Sugar substitutes and sweeteners – differences
Sweeteners are often used to influence the taste of certain foods. The main focus here is on sugar substitutes and sweeteners.
- Sugar substitutes – Sugar substitutes are also called sugar alcohols and are far lower in calories than regular sugar, as erythritol is completely calorie-free. Thus, the substances allow the blood sugar level to rise only minimally. In addition, they do not promote tooth decay compared to sugar, which often makes them an alternative to sugar-free sweets.
- Sweeteners – Sweeteners have a much stronger sweetening power than sugar and at the same time hardly any calories. Some of them are natural, but others are created in the laboratory. Compared to sugar substitutes, sweeteners are not simply used as normal sugar substitutes due to their high sweetening power. They are available in tablet or liquid form.
Approval of both sweeteners
What about the approval of the two sweeteners here in the EU? And do certain notices apply to the products themselves?
- If sugar substitutes or sweeteners are used for certain foods, this no longer has to be labeled on the goods themselves since 2014. The note “sweetener” is sufficient. However, the list of all ingredients should include the name of the substance used.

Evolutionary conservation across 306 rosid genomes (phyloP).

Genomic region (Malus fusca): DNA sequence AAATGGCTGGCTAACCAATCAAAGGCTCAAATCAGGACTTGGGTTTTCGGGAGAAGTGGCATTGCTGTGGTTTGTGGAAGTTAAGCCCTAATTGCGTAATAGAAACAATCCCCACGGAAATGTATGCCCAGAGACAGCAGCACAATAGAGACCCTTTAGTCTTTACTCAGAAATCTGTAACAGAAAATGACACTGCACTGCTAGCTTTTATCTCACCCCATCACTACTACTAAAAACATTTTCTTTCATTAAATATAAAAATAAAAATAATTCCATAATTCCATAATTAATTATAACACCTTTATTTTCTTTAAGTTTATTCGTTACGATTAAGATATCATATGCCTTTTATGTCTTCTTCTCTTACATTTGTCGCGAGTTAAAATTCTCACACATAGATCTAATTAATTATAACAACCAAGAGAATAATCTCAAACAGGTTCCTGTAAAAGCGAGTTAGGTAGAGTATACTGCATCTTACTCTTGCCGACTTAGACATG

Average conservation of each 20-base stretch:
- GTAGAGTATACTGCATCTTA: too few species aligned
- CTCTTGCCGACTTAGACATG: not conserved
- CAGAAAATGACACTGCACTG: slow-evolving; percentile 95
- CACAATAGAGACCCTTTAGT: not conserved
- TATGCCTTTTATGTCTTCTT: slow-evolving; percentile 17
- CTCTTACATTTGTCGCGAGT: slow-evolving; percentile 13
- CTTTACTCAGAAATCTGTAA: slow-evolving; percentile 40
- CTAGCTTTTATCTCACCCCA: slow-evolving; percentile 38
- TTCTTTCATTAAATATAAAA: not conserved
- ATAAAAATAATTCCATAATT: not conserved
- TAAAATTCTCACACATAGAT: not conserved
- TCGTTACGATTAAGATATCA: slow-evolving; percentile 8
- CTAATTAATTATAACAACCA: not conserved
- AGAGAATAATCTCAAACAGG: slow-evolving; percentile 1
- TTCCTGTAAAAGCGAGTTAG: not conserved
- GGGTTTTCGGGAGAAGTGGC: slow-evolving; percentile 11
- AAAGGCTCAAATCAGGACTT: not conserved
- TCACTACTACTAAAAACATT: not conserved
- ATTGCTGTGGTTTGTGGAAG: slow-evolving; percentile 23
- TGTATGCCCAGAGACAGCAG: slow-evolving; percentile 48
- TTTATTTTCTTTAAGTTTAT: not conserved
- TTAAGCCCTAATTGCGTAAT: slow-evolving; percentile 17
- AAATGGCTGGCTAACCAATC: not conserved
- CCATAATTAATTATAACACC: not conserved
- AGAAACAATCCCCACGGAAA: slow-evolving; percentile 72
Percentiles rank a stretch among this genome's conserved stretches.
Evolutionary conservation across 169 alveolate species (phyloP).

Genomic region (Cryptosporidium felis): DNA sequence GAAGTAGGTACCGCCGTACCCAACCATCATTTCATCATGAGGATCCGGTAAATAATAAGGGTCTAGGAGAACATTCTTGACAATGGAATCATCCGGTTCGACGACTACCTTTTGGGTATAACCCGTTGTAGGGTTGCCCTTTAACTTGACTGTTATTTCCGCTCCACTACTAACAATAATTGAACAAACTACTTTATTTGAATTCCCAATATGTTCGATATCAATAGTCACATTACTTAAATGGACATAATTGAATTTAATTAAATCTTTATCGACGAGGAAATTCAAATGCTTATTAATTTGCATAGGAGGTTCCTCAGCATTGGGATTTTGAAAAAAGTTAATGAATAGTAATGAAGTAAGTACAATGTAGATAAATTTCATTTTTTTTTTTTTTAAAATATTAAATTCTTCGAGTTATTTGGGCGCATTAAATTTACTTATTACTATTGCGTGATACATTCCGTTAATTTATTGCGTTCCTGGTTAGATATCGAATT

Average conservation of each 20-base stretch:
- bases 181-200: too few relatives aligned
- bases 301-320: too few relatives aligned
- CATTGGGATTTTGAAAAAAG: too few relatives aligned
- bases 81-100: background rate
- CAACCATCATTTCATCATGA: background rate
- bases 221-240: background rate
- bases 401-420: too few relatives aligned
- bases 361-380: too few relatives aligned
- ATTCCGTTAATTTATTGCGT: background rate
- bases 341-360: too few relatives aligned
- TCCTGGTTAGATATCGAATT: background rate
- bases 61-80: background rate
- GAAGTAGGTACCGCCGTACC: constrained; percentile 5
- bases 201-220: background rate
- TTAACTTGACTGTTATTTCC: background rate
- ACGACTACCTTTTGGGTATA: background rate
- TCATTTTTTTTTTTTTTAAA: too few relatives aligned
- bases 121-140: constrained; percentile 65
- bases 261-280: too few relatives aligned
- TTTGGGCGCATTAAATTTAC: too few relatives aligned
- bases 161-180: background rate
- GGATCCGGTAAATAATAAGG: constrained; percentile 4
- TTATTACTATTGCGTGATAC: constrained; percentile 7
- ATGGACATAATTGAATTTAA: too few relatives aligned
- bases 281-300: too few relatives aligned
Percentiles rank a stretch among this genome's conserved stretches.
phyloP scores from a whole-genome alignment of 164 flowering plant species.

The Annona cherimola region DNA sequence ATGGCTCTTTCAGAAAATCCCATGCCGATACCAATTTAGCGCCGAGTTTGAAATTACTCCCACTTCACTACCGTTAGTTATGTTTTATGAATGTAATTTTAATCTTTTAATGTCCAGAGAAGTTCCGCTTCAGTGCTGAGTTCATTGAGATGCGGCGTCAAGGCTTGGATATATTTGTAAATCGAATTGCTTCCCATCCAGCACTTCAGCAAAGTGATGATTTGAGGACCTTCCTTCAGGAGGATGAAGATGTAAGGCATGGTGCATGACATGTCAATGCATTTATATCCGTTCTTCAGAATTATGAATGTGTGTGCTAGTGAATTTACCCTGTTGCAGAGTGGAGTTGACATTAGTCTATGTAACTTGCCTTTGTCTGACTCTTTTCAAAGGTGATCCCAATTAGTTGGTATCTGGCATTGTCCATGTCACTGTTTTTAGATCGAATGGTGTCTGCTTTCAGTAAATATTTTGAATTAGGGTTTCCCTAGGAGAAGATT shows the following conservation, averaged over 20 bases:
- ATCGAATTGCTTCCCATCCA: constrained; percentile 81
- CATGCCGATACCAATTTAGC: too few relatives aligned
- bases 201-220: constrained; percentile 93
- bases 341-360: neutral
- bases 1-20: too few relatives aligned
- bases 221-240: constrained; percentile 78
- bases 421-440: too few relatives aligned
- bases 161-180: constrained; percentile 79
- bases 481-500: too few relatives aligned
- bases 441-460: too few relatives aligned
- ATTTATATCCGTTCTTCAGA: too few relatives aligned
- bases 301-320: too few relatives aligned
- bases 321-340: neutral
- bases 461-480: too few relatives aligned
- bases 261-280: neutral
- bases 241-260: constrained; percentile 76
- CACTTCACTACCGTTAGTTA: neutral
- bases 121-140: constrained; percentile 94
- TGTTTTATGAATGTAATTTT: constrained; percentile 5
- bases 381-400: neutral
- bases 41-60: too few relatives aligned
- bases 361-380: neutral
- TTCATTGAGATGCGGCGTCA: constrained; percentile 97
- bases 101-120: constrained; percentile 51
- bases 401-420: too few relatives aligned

- According to the consumer center, eight different sugar substitutes are currently approved in the EU: xylitol (birch sugar), erythritol, sorbitol, mannitol, isomalt, lactitol, and maltitol and polyglycerol syrup.
- The following sweeteners are also permitted in the EU: stevia, acesulfame, advantame, aspartame, cyclamate, sucralose, thaumatin, neohesperidin, steviol glycosides, neotame, aspartame-acesulfame salt, and saccharin.
Are the sweeteners harmless to health?
In contrast to conventional sugar, the two sweeteners prove to be low in calories, less caries-promoting, and therefore sound completely harmless to health. But how does it look in reality?
- Sugar substitutes – There is no limit value for use in various foods. There is therefore no fixed maximum for daily consumption.
- However, it is true that too large amounts of sugar alcohol can lead to flatulence, diarrhea, and general stomach pain. If a product contains more than 10 percent of a sugar substitute, a warning about stomach problems must be noted.
- Sweetener – With sweeteners, on the other hand, there are fixed amounts that should not be exceeded on a daily basis. These are indicated on the product. If you stick to the recommended daily amounts, sweeteners are also harmless.
- However, caution should be exercised, especially with the substance aspartame. In the long run, this changes the intestinal flora and it can even cause diabetes. The questions surrounding aspartame are currently still being researched.
- While sugar substitutes can be consumed without concern, you should comply with the daily maximum amount for sweeteners. So far, however, both are considered harmless.
- Ultimately, however, it does not mean that you are consuming fewer calories because of the sweeteners. However, even though they are lower in calories than sugar, more of them must be used. The exceptions are erythritol since the substance has no calories, and xylitol, which has the same sweetening power as sugar.
- Since it will certainly be easier for you to eat more sugar-free foods, sweeteners are not optimal if you want to lose weight. If you are interested in a life without sugar, neither sugar substitutes nor sweeteners are suitable.